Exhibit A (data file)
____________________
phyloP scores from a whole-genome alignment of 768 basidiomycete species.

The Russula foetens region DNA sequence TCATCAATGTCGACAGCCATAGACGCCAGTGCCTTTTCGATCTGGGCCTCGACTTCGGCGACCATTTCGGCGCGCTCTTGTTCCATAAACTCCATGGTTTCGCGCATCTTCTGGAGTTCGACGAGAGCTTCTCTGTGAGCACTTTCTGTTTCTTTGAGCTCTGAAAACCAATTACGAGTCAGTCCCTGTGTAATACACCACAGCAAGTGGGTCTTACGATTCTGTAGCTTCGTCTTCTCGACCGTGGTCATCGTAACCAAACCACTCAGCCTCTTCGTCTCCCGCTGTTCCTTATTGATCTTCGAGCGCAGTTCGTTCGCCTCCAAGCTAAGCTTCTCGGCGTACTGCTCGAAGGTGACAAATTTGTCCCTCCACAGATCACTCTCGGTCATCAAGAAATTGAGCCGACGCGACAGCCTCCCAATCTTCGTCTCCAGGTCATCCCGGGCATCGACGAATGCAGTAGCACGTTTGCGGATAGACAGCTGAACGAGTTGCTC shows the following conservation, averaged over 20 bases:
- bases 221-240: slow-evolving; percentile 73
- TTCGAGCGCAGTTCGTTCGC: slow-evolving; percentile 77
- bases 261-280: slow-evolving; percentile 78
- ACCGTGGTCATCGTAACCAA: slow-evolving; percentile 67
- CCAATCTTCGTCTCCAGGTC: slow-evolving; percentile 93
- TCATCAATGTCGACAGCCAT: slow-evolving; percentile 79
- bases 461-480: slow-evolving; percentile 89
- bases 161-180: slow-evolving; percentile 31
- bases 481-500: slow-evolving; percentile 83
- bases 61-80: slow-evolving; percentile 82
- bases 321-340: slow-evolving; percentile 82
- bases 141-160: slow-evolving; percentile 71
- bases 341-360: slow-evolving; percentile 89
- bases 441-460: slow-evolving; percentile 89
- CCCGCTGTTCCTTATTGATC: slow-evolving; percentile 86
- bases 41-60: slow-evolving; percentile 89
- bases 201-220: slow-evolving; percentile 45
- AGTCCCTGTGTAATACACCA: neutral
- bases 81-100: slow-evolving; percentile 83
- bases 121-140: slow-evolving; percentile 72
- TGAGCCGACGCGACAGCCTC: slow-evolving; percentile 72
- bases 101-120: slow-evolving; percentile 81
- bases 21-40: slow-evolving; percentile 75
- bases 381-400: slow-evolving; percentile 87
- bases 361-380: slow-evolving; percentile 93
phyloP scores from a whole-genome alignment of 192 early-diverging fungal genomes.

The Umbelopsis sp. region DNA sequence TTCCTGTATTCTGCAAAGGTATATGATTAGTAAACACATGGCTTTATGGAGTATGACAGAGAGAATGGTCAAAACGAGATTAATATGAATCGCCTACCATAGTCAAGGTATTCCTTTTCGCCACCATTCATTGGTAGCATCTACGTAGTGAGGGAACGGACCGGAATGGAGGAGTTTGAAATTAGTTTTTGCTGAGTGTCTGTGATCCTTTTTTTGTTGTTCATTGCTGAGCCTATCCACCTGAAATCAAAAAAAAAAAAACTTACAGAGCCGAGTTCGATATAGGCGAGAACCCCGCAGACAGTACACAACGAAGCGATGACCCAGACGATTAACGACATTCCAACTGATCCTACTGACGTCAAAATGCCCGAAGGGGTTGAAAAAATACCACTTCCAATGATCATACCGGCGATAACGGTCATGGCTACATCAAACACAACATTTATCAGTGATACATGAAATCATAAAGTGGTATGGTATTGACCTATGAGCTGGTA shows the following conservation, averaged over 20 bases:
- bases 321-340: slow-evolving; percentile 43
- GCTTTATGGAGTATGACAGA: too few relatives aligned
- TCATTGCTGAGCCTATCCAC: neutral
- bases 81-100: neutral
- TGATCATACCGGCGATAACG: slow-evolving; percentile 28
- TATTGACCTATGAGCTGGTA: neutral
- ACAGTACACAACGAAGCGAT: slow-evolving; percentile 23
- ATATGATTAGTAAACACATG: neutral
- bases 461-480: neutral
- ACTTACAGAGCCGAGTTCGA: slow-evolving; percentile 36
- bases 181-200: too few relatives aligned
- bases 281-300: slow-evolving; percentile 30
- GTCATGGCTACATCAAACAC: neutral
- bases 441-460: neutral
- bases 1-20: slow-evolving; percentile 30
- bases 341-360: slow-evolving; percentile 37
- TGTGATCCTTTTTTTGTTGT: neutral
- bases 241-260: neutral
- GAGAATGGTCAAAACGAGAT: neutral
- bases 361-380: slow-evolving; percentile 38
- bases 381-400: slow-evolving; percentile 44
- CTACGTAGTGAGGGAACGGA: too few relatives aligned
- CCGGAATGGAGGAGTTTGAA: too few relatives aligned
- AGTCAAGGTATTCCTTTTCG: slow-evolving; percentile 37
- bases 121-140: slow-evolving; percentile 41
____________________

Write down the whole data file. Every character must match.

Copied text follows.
phyloP scores from a whole-genome alignment of 768 basidiomycete species.

The Russula foetens region DNA sequence TCATCAATGTCGACAGCCATAGACGCCAGTGCCTTTTCGATCTGGGCCTCGACTTCGGCGACCATTTCGGCGCGCTCTTGTTCCATAAACTCCATGGTTTCGCGCATCTTCTGGAGTTCGACGAGAGCTTCTCTGTGAGCACTTTCTGTTTCTTTGAGCTCTGAAAACCAATTACGAGTCAGTCCCTGTGTAATACACCACAGCAAGTGGGTCTTACGATTCTGTAGCTTCGTCTTCTCGACCGTGGTCATCGTAACCAAACCACTCAGCCTCTTCGTCTCCCGCTGTTCCTTATTGATCTTCGAGCGCAGTTCGTTCGCCTCCAAGCTAAGCTTCTCGGCGTACTGCTCGAAGGTGACAAATTTGTCCCTCCACAGATCACTCTCGGTCATCAAGAAATTGAGCCGACGCGACAGCCTCCCAATCTTCGTCTCCAGGTCATCCCGGGCATCGACGAATGCAGTAGCACGTTTGCGGATAGACAGCTGAACGAGTTGCTC shows the following conservation, averaged over 20 bases:
- bases 221-240: slow-evolving; percentile 73
- TTCGAGCGCAGTTCGTTCGC: slow-evolving; percentile 77
- bases 261-280: slow-evolving; percentile 78
- ACCGTGGTCATCGTAACCAA: slow-evolving; percentile 67
- CCAATCTTCGTCTCCAGGTC: slow-evolving; percentile 93
- TCATCAATGTCGACAGCCAT: slow-evolving; percentile 79
- bases 461-480: slow-evolving; percentile 89
- bases 161-180: slow-evolving; percentile 31
- bases 481-500: slow-evolving; percentile 83
- bases 61-80: slow-evolving; percentile 82
- bases 321-340: slow-evolving; percentile 82
- bases 141-160: slow-evolving; percentile 71
- bases 341-360: slow-evolving; percentile 89
- bases 441-460: slow-evolving; percentile 89
- CCCGCTGTTCCTTATTGATC: slow-evolving; percentile 86
- bases 41-60: slow-evolving; percentile 89
- bases 201-220: slow-evolving; percentile 45
- AGTCCCTGTGTAATACACCA: neutral
- bases 81-100: slow-evolving; percentile 83
- bases 121-140: slow-evolving; percentile 72
- TGAGCCGACGCGACAGCCTC: slow-evolving; percentile 72
- bases 101-120: slow-evolving; percentile 81
- bases 21-40: slow-evolving; percentile 75
- bases 381-400: slow-evolving; percentile 87
- bases 361-380: slow-evolving; percentile 93
phyloP scores from a whole-genome alignment of 192 early-diverging fungal genomes.

The Umbelopsis sp. region DNA sequence TTCCTGTATTCTGCAAAGGTATATGATTAGTAAACACATGGCTTTATGGAGTATGACAGAGAGAATGGTCAAAACGAGATTAATATGAATCGCCTACCATAGTCAAGGTATTCCTTTTCGCCACCATTCATTGGTAGCATCTACGTAGTGAGGGAACGGACCGGAATGGAGGAGTTTGAAATTAGTTTTTGCTGAGTGTCTGTGATCCTTTTTTTGTTGTTCATTGCTGAGCCTATCCACCTGAAATCAAAAAAAAAAAAACTTACAGAGCCGAGTTCGATATAGGCGAGAACCCCGCAGACAGTACACAACGAAGCGATGACCCAGACGATTAACGACATTCCAACTGATCCTACTGACGTCAAAATGCCCGAAGGGGTTGAAAAAATACCACTTCCAATGATCATACCGGCGATAACGGTCATGGCTACATCAAACACAACATTTATCAGTGATACATGAAATCATAAAGTGGTATGGTATTGACCTATGAGCTGGTA shows the following conservation, averaged over 20 bases:
- bases 321-340: slow-evolving; percentile 43
- GCTTTATGGAGTATGACAGA: too few relatives aligned
- TCATTGCTGAGCCTATCCAC: neutral
- bases 81-100: neutral
- TGATCATACCGGCGATAACG: slow-evolving; percentile 28
- TATTGACCTATGAGCTGGTA: neutral
- ACAGTACACAACGAAGCGAT: slow-evolving; percentile 23
- ATATGATTAGTAAACACATG: neutral
- bases 461-480: neutral
- ACTTACAGAGCCGAGTTCGA: slow-evolving; percentile 36
- bases 181-200: too few relatives aligned
- bases 281-300: slow-evolving; percentile 30
- GTCATGGCTACATCAAACAC: neutral
- bases 441-460: neutral
- bases 1-20: slow-evolving; percentile 30
- bases 341-360: slow-evolving; percentile 37
- TGTGATCCTTTTTTTGTTGT: neutral
- bases 241-260: neutral
- GAGAATGGTCAAAACGAGAT: neutral
- bases 361-380: slow-evolving; percentile 38
- bases 381-400: slow-evolving; percentile 44
- CTACGTAGTGAGGGAACGGA: too few relatives aligned
- CCGGAATGGAGGAGTTTGAA: too few relatives aligned
- AGTCAAGGTATTCCTTTTCG: slow-evolving; percentile 37
- bases 121-140: slow-evolving; percentile 41